Jean Charest, Quebecs Premiere of the province has admitted needing two jobs to get by,(hard times & all) but he really should disclose the third job as janitor,because he seems to be cleaning up rather well,(aside from the inside information & other bribes ) .
QUEBEC – The National Assembly ended on a sour note yesterday with Premier Jean Charest justifying his $75,000 second salary.
The Quebec Liberal Party pays Charest the money on top of his $175,045 salary as premier.
"That has nothing to do with it," a testy Charest said when reporters asked whether there is a link between the $75,000 and his refusal to call a public inquiry into the construction industry.
Reporters had suggested he was protecting donors to his party.
Parti Québécois leader Pauline Marois said Charest is accountable to all Quebecers, not to his party.
"Your salary has to come from the government of Quebec, not the Quebec Liberal Party," she said, adding that if Charest doesn't think he is paid enough, she is willing to discuss the salary issue.
Marois was not the only woman in a leading role in the National Assembly this session.
Sylvie Roy became interim leader of Action démocratique du Québec and is now her party's House leader.
Roy noted, summing up the work of the ADQ this session, that she was the first to call in April for a public inquiry into Quebec's construction industry.
On the government side, Transport Minister Julie Boulet found herself in the spotlight as Marois and Roy kept up pressure for a public inquiry, focusing on the billions of dollars in construction contracts Boulet is responsible for.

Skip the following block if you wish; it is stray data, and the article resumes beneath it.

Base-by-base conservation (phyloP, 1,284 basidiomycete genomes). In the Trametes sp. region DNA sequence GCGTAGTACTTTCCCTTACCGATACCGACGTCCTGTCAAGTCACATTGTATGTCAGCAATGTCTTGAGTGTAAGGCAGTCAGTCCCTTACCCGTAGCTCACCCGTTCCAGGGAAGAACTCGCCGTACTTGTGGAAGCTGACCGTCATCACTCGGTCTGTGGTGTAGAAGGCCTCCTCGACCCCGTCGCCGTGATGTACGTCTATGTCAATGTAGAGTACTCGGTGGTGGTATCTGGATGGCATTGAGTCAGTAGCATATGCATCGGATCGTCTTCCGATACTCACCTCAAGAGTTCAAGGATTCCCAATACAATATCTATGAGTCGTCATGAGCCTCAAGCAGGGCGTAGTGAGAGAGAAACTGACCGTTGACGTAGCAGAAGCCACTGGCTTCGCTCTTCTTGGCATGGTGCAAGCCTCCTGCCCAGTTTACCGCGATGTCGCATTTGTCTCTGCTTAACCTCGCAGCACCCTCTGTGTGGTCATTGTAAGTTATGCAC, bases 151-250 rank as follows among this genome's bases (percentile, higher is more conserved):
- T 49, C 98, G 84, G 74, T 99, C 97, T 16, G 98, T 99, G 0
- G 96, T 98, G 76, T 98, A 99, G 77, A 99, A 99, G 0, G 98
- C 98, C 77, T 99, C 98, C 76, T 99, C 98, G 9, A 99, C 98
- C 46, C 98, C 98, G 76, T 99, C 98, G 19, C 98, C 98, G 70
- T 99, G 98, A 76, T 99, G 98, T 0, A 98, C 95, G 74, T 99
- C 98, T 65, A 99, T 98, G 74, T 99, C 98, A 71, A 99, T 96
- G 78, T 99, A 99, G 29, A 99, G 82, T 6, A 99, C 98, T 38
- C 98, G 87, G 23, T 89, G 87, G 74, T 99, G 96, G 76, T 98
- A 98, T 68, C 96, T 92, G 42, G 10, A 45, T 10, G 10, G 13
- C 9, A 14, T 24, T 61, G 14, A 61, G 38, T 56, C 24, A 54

And Michelle Courchesne, until last year Quebec's family minister, defended her record in awarding private daycare places.
The PQ alleged favouritism in granting those places, noting that private daycare operators, awarded subsidized $7-a-day daycare places, also gave to the Quebec Liberals and in some cases were Liberal organizers.
Nathalie Normandeau, as natural resources minister and Quebec's deputy premier, is responsible for the Plan du Nord. The development plan has divided native communities and the PQ complains its goals remain vague.
In October, the Supreme Court of Canada ruled that Quebec must re-write Bill 104, meant to stop private transition schools. Before Bill 104, students not qualified to attend English schools could enter public English schools after one year in a private, unsubsidized English school.
Language Minister Christine St-Pierre and Justice Minister Kathleen Weil were given the task of answering the high court decision.
As well, Carole Poirier, the PQ MNA for Hochelaga-Maisonneuve, faced off with Immigration Minister Yolande James on the issue of reasonable accommodation.
The government is heading into a showdown with the 475,000-member common front of public-sector workers, 56 per cent of whom are women.
On the government side is Monique Gagnon-Tremblay, who as Treasury Board president holds Quebec's purse strings.